lower back/right groin/right thigh-inner/outer/front/back

Displaced fat in the foramen points to a large disc prolapse.

Displaced fat in the foramen points to a large disc prolapse.

I broke my left ankle 28 years old, 4 years ago it was surgically fused to alleviate the pain caused by a lack of cartilage causing the bones to grind. The surgeon fused the ankle with a 1&1/2 inch lift because of this I can't walk barefooted without hyper extending my left knee leaving me no alternative but the wear only shoes with a 1&1/2 heal all the time.

In retrospect I had noticed a pronounced weakness in the front of my right thigh while climbing stairs for about 6 months prior to recent injury.

6 weeks ago after a prolonged period of yard raking and general yard cleanup (nothing heavy lifted) I felt that I had overdone it by the end of the day.

Week 1 - the next day I was in extreme pain(stairs and walking are almost impossible and achieved only with cane and slowly and small steps) due to what presented itself as a groin strain to my Chiropractor, he suggested icing 6 times a day, sitting/standing no longer than 20 minutes at a time and would not start treatment till the pain subsided to 20%. Before injury he had been stretching my back-face down,lower body strapped to table and progressively pulled back and down.

Week 2 - Chiropractor works on upper back only

Groin pain has not subsided indeed I started to get crippling pain on the outside of the right hip to knee not extending past, buttock and back of thigh and front middle of thigh to knee as well which would ease after painfully lowering myself into chair, my lower back was extremely tight/painful but after a minute or so thigh/back pain would ease and I can again bend over from sitting or stand/walk till the next episode, no relief for groin pain while walking

Week 3 - Chiropractor works on upper back suggests I see a physio therapist for pain relief

Week 3 - PT suggests L1 L2 is involved not a groin strain applies heat to back/upper thigh then intramuscular stimulation (outside thigh/groin area) & acupuncture (outside thigh only) She gives me gentle movements and stretches to do twice a day
Relief tentatively achieved to the outside/front/back of thigh the groin still painful sometimes seizing so badly I am unable to find relief by posture changes and still aggravated by walking

Week 4 - Chiropractor - disagrees with PTs diagnosis still maintains it's groin strain works on upper back
PT - heat, intramuscular stimulation (outside thigh/groin area) & acupuncture (outside thigh only)
Outside thigh relief continues, front and back thigh relief spotty no relief for groin pain

Week 5 - Using crutches now only to keep back straight when pain is to back
Chiropractor, face down releases my upper back and drops table to release hips, says all moved well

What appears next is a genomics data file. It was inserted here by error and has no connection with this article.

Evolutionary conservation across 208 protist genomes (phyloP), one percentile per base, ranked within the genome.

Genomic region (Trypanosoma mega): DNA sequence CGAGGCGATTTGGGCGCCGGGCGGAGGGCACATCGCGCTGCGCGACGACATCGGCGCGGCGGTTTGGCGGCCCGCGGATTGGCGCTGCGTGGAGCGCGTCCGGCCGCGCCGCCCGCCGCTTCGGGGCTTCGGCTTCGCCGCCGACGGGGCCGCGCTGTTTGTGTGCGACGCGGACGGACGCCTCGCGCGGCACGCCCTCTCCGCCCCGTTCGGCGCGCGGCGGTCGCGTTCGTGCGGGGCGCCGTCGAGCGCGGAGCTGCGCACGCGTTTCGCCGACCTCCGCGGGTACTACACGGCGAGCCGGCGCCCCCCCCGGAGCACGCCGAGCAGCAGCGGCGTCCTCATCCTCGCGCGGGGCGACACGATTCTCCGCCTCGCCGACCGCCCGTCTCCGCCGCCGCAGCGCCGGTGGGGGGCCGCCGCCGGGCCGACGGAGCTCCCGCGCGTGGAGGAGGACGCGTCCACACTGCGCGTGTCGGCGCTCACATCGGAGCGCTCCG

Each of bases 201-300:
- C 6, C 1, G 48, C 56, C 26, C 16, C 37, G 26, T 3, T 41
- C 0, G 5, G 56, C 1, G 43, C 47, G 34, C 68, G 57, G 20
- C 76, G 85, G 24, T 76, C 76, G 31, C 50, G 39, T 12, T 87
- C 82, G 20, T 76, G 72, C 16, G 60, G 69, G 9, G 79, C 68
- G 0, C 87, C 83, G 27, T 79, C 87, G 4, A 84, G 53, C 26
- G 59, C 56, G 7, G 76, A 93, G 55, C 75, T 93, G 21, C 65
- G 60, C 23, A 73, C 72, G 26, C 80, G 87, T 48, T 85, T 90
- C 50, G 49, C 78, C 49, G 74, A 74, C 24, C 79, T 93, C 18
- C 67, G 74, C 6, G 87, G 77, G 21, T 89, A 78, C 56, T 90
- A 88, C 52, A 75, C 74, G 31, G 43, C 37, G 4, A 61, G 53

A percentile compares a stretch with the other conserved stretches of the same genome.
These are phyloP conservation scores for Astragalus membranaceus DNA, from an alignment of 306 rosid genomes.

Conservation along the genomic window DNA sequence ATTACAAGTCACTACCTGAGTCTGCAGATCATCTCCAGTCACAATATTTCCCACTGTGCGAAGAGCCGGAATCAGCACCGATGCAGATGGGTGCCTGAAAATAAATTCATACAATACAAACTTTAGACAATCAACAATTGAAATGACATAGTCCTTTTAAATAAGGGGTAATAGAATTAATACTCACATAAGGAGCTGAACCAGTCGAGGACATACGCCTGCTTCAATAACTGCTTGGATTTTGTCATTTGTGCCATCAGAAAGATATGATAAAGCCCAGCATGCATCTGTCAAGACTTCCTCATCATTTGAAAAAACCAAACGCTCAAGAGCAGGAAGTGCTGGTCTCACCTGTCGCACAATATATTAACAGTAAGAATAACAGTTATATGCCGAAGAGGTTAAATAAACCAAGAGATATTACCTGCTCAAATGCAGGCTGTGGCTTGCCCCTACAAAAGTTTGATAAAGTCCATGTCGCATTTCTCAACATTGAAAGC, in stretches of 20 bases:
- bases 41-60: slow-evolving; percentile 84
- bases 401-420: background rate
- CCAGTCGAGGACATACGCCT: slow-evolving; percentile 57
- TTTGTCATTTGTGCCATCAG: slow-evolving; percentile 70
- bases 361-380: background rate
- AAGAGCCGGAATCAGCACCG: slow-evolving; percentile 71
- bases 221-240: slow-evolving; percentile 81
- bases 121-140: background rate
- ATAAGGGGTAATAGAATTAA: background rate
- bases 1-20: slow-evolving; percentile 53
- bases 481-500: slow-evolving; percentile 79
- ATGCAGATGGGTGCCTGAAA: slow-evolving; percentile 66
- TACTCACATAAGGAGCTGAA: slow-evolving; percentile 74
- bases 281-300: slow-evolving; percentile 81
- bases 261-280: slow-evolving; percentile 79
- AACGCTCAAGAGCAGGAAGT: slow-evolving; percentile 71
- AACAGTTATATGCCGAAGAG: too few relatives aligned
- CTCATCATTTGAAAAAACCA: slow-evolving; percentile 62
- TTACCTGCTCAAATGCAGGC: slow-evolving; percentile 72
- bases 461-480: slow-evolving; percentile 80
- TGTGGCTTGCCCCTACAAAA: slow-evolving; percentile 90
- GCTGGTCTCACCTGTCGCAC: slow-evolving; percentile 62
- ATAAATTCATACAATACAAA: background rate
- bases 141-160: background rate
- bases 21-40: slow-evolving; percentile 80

Next day PT - uses acupuncture on groin area and outside thigh suggests massage for groin tightness
Next day massage therapist works small of back, outside/front/back thigh, buttock and groin area all very tight, relief increasing for the rest of day into night

Today, groin pain is as bad as ever and I'm confused as what treatment I should be persuing.

The difficulty is whether this one or two separate conditions. One in the back, and a separate one in the hip and groin.

Then the weakness in your thigh prior to this new injury. Is it what is known as "disuse atrophy" after the ankle surgery, or the lurking femoral nerve problem?

Ask the various people treating you, did any of them test the knee jerk reflex prior to this recent injury? What was the result?

Now a quick check on your groin pain. Lie on your back and gently pull your knee to the chest and then to the opposite shoulder. Compare with the other leg. Is there a marked difference in stiffness and pain in the groin? If so, we are looking at a hip condition probably unrelated to your back. Are there xrays of your hip?

Secondly, sitting, first straighten your knee, and then secondly raise your bent knee. Pain in the groin?

Then go to C-H and type "slump test for sciatica" into the Search function in the navigation bar. Do the test. What's the result?

Does bending forwards, sideways or backwards reproduce the pain in your leg and groin?

Thirdly, ask your physio and chiropractor to do a femoral nerve stretch test. If it's positive then that certainly points to your back.

However, if there's pain in the groin, back of the leg, side and front of the leg, and lower leg you are likely to have a very large prolapse in your back.

I would think a scan of your lower back is the next step. An expensive step, but important.

Let me know.

Dr B

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